20 October 2010 Environmental groups and the timber industry have reached an historic agreement to shift to a sustainable plantation industry, ending a 30-year war over the logging of native forests in Tasmania and opening the door for Gunns to get its long-desired pulp mill project across the line. The Gunns share price closed 22 per cent higher, at 78¢, after the deal. Farm Online
18 October 2010 An anti-pulp mill group wants the State and Federal Governments to withdraw permits for the proposed Tamar Valley mill after the Gunns Chief Executive revealed the mill could have flaws. Gunns CEO Greg L'Estrange told The Australian newspaper the company would consider changes for better effluent treatment and extra measures to reduce air pollution and odour. Friends of the Tamar Valley spokeswoman Anna Pilkington says Mr L'Estrange's comments send mixed messages. "He's basically admitted there is going to be odour and pollution from this pulp mill," she said. "Where all along we've been getting these messages that it's going to be the world's cleanest and greenest and most environmentally friendly pulp mill around, so he's just basically come out and admitted that they have been telling untruths." Ms Pilkington says Gunns is in damage control. "After six long years they're still trying to find a financial partner for this pulp mill," she said. "So we think they're just trying to sweeten things up a bit for their upcoming AGM and try and imply there's some community agreement and community acceptance of this pulp mill where there isn't and there never will be." Gunns has been contacted for comment. ABC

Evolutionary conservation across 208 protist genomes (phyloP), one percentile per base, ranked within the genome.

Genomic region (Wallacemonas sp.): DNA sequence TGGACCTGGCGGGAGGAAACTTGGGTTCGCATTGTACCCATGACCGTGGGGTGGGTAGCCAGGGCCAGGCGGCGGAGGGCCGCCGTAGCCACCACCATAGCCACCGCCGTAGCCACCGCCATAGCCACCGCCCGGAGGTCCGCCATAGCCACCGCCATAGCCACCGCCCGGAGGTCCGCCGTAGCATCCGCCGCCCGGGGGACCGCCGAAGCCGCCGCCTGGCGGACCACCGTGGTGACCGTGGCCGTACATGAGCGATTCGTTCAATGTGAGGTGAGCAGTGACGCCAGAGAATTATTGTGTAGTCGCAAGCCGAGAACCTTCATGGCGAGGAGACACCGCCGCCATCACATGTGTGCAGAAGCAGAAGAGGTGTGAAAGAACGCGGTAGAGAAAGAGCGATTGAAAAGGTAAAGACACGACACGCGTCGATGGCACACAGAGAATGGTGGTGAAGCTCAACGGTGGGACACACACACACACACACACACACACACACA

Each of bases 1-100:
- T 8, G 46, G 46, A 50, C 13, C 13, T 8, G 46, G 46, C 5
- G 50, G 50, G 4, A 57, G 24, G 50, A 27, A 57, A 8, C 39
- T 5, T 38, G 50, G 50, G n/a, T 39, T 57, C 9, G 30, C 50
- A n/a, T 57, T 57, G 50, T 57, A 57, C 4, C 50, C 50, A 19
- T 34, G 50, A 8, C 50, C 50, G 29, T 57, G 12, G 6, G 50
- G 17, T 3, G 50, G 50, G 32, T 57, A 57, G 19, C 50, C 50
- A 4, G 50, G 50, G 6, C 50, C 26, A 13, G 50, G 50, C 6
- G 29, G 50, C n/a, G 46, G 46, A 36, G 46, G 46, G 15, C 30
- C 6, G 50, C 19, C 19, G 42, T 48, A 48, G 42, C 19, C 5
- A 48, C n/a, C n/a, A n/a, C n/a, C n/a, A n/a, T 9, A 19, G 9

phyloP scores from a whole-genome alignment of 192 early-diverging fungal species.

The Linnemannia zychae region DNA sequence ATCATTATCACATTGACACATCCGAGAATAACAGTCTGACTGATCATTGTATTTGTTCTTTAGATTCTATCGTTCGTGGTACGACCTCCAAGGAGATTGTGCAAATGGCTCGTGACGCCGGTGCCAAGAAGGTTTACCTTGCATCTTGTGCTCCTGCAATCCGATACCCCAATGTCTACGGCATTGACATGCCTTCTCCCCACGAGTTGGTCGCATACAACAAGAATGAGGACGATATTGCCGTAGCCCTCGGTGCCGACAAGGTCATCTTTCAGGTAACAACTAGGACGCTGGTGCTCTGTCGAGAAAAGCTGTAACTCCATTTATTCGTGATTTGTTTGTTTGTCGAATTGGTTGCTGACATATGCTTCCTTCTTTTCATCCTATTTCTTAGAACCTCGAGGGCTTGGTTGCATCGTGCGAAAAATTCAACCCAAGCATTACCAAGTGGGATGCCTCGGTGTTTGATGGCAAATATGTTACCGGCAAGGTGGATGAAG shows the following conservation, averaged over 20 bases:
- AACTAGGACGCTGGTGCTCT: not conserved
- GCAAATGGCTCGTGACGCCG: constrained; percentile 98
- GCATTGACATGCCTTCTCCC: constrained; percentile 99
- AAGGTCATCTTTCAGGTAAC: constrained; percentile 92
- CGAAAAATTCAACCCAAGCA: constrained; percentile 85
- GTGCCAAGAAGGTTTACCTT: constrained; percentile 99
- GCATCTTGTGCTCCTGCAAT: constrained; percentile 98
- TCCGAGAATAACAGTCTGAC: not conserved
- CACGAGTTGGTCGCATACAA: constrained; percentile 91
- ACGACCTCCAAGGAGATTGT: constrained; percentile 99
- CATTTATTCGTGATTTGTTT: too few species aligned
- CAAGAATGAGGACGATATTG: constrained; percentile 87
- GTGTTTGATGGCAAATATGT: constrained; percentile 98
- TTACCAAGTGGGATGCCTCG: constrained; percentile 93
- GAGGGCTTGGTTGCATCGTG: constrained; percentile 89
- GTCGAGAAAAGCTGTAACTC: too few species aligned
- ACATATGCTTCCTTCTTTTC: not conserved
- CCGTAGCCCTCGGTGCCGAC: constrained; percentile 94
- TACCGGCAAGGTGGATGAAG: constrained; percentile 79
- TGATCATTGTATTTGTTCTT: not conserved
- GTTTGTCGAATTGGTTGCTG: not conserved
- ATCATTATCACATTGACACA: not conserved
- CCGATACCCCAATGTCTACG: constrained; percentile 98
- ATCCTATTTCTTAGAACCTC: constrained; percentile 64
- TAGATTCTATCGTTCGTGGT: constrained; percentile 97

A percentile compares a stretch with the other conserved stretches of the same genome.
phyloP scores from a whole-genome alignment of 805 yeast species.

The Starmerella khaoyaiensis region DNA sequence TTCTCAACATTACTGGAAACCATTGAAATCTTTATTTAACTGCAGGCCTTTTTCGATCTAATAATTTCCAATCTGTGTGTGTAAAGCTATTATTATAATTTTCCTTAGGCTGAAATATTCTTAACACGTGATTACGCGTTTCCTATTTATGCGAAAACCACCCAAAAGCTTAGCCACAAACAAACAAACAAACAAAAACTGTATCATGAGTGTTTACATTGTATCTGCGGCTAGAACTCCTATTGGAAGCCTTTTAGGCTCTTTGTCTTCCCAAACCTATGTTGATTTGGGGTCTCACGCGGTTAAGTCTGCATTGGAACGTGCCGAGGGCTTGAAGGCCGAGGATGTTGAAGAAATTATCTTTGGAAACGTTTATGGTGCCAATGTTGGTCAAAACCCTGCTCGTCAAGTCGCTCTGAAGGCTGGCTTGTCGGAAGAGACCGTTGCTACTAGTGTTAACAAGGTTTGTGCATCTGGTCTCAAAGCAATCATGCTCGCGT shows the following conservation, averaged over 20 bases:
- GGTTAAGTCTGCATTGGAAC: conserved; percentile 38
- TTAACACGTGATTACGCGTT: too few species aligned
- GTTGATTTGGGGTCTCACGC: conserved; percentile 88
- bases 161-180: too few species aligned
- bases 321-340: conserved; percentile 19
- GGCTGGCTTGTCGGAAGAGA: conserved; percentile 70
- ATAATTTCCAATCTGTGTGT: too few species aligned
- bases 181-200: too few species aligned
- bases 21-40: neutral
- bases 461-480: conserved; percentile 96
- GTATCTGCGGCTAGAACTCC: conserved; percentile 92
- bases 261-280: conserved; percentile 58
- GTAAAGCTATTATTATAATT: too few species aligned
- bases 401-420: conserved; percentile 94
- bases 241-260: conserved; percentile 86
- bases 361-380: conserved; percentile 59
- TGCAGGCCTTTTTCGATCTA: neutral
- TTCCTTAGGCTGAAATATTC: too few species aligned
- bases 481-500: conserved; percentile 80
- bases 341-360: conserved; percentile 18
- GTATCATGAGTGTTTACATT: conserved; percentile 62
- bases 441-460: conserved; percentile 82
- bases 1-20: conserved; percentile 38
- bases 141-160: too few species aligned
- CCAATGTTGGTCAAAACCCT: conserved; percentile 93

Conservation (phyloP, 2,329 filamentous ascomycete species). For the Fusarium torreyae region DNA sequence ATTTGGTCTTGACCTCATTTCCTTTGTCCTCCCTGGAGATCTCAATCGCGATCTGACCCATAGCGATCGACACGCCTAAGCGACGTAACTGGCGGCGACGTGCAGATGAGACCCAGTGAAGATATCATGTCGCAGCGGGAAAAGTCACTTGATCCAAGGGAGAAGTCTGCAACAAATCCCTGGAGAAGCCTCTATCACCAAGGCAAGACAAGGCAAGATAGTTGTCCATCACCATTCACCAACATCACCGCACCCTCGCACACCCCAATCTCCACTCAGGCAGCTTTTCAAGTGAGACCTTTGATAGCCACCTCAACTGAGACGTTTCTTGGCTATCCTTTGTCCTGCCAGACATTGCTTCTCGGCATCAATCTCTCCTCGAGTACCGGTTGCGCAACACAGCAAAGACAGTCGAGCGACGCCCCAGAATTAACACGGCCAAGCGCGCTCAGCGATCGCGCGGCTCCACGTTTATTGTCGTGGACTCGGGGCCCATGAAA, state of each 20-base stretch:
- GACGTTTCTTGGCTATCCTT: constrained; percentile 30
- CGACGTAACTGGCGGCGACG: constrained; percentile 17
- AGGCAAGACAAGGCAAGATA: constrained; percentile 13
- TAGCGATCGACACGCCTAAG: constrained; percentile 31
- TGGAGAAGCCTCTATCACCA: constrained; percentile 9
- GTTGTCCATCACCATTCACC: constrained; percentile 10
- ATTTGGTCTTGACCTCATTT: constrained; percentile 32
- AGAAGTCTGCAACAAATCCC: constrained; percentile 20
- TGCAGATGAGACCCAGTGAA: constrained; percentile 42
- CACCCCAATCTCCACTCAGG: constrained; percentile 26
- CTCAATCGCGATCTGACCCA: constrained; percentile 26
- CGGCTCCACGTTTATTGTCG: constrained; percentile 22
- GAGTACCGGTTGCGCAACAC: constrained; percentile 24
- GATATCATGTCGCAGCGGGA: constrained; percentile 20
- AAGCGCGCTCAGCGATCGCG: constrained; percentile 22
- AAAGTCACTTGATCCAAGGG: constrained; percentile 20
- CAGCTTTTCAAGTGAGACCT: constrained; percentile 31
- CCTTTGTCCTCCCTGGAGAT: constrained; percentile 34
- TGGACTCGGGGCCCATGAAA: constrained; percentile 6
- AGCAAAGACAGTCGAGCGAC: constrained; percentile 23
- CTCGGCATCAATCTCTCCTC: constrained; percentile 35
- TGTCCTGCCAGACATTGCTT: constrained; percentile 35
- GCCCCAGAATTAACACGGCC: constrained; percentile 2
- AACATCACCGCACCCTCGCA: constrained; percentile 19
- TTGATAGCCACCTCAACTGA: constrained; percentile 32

16 October 2010 [Opinion piece] Tasmanians are still trying to get their heads around Gunns' apparent new status as a green crusader. The company, long at the vanguard of the logging industry, has raised the white flag, vowing to lay down its native forest chainsaws forever and shift into plantations. [P]aper companies had long resisted the arguments of the Wilderness Society, but ... they shifted tactics, targeting companies further down the supply chain, notably retailers such as Ricoh. By persuading retailers that customers did not want paper made from woodchips from these forests, the Wilderness Society forced the paper-makers to re-evaluate their loyalty to Gunns. Terry Edwards [Forest Industries Association of Tasmania chief executive] believes Gunns' transformation, which he attributes "almost single-handedly" to L'Estrange, is all about gaining the FSC certification demanded by would-be pulp mill financiers. Gunns' focus is now on a plantation-fed pulp mill, but some in the industry believe this is a risky strategy. What happens if attempts to lock in mill finance and a joint-venture partner fail? Australian